A to Z of Excel Functions: the HEX2BIN Function
23 March 2020
Welcome back to our regular A to Z of Excel Functions blog. Today we look at the HEX2BIN function.
The HEX2BIN function
This function converts a hexadecimal number (base 16) to binary (base two).
The HEX2BIN function employs the following syntax to operate:
The HEX2BIN function has the following arguments:
- number: this is required and represents the hexadecimal integer you wish to convert. The number cannot contain more than 10 characters. The most significant bit of number is the sign bit (40th bit from the right). The remaining 39 bits are magnitude bits. Negative numbers are represented using two's-complement notation
- places: this argument is optional. This is the number of characters to use. If places is omitted, HEX2BIN uses the minimum number of characters necessary. The argument places is useful for padding the return value with leading 0s (zeros).
Two's complement is a mathematical operation on binary numbers, as well as a binary signed number representation based on this operation. The two's complement of an N-bit number is defined as the complement with respect to 2N; in other words, it is the result of subtracting the number from 2N. This is also equivalent to taking the ones' complement and then adding one, since the sum of a number and its ones' complement is all 1 bits. The two's complement of a number behaves like the negative of the original number in most arithmetic, and positive and negative numbers can coexist in a natural way.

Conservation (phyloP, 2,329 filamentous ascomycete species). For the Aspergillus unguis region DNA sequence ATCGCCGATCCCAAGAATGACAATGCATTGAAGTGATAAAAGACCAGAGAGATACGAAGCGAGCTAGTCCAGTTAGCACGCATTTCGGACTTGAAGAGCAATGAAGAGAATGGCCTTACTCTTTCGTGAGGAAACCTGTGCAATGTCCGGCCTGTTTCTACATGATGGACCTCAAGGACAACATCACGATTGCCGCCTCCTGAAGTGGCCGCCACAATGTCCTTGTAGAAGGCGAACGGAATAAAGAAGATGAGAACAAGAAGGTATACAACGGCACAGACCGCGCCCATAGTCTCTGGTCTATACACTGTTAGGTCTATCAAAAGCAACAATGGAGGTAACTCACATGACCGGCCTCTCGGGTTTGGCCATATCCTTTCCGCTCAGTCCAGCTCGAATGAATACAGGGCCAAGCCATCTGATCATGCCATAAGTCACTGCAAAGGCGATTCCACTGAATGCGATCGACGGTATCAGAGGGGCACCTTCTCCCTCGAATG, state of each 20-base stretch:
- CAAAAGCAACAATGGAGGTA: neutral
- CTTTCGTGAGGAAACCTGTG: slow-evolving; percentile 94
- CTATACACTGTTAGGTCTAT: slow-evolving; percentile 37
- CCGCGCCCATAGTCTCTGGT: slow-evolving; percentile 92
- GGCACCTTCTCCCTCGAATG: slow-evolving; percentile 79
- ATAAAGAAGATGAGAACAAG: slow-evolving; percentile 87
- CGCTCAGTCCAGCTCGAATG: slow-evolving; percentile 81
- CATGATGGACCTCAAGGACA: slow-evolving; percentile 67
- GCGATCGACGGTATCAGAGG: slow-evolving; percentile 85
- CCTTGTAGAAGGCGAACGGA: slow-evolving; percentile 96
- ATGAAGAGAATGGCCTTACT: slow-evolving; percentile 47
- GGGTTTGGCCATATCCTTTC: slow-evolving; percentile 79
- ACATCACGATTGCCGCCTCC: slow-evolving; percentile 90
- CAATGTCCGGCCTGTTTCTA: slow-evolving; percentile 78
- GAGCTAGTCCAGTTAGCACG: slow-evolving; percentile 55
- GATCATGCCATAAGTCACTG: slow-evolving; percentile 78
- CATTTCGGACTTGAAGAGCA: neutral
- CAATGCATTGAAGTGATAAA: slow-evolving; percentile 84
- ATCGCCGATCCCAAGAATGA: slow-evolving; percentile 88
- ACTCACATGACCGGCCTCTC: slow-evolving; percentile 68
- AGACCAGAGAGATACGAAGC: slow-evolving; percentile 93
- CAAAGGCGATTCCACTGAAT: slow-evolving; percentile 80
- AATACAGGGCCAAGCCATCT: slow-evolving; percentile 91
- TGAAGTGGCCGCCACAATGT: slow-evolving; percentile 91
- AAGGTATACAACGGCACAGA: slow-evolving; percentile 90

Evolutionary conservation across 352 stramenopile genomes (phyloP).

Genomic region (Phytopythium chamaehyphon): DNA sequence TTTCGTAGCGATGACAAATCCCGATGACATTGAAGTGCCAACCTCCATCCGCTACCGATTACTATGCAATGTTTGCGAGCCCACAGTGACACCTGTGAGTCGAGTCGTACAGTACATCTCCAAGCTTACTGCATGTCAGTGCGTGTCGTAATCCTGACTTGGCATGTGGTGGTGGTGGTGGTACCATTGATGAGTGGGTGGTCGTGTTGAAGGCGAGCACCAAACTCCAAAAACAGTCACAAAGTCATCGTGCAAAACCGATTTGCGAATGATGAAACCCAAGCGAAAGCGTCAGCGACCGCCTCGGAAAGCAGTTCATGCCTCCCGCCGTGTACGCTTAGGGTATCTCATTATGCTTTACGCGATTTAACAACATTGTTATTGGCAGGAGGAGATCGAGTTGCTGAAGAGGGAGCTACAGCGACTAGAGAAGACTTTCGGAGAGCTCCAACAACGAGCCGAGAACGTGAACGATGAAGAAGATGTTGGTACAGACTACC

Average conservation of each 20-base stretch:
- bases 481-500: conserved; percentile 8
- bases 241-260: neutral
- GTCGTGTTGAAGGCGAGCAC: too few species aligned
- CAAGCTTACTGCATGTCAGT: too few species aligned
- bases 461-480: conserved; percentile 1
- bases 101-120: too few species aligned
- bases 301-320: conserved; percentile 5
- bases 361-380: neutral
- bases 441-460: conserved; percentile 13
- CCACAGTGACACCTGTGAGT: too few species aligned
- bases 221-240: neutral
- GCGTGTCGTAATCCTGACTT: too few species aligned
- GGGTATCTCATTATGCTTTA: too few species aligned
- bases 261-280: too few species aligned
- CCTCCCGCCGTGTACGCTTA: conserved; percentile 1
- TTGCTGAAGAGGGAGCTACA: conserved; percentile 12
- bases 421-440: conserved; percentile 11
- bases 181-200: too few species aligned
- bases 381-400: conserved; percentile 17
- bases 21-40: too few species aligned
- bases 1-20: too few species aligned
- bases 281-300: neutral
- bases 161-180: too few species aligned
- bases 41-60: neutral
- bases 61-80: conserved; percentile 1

It should be further noted that:
- if number is negative, HEX2BIN ignores places and returns a 10-character binary number
- if number is negative, it cannot be less than FFFFFFFE00
- if number is positive, it cannot be greater than 1FF
- if number is not a valid hexadecimal number, HEX2BIN returns the #NUM! error value
- if HEX2BIN requires more than places characters, it returns the #NUM! error value
- if places is not an integer, it is truncated
- if places is nonnumeric, HEX2BIN returns the #VALUE! error value
- if places is negative, HEX2BIN returns the #NUM! error value.
Please see my example below:
We’ll continue our A to Z of Excel Functions soon. Keep checking back – there’s a new blog post every business day.
A full page of the function articles can be found here.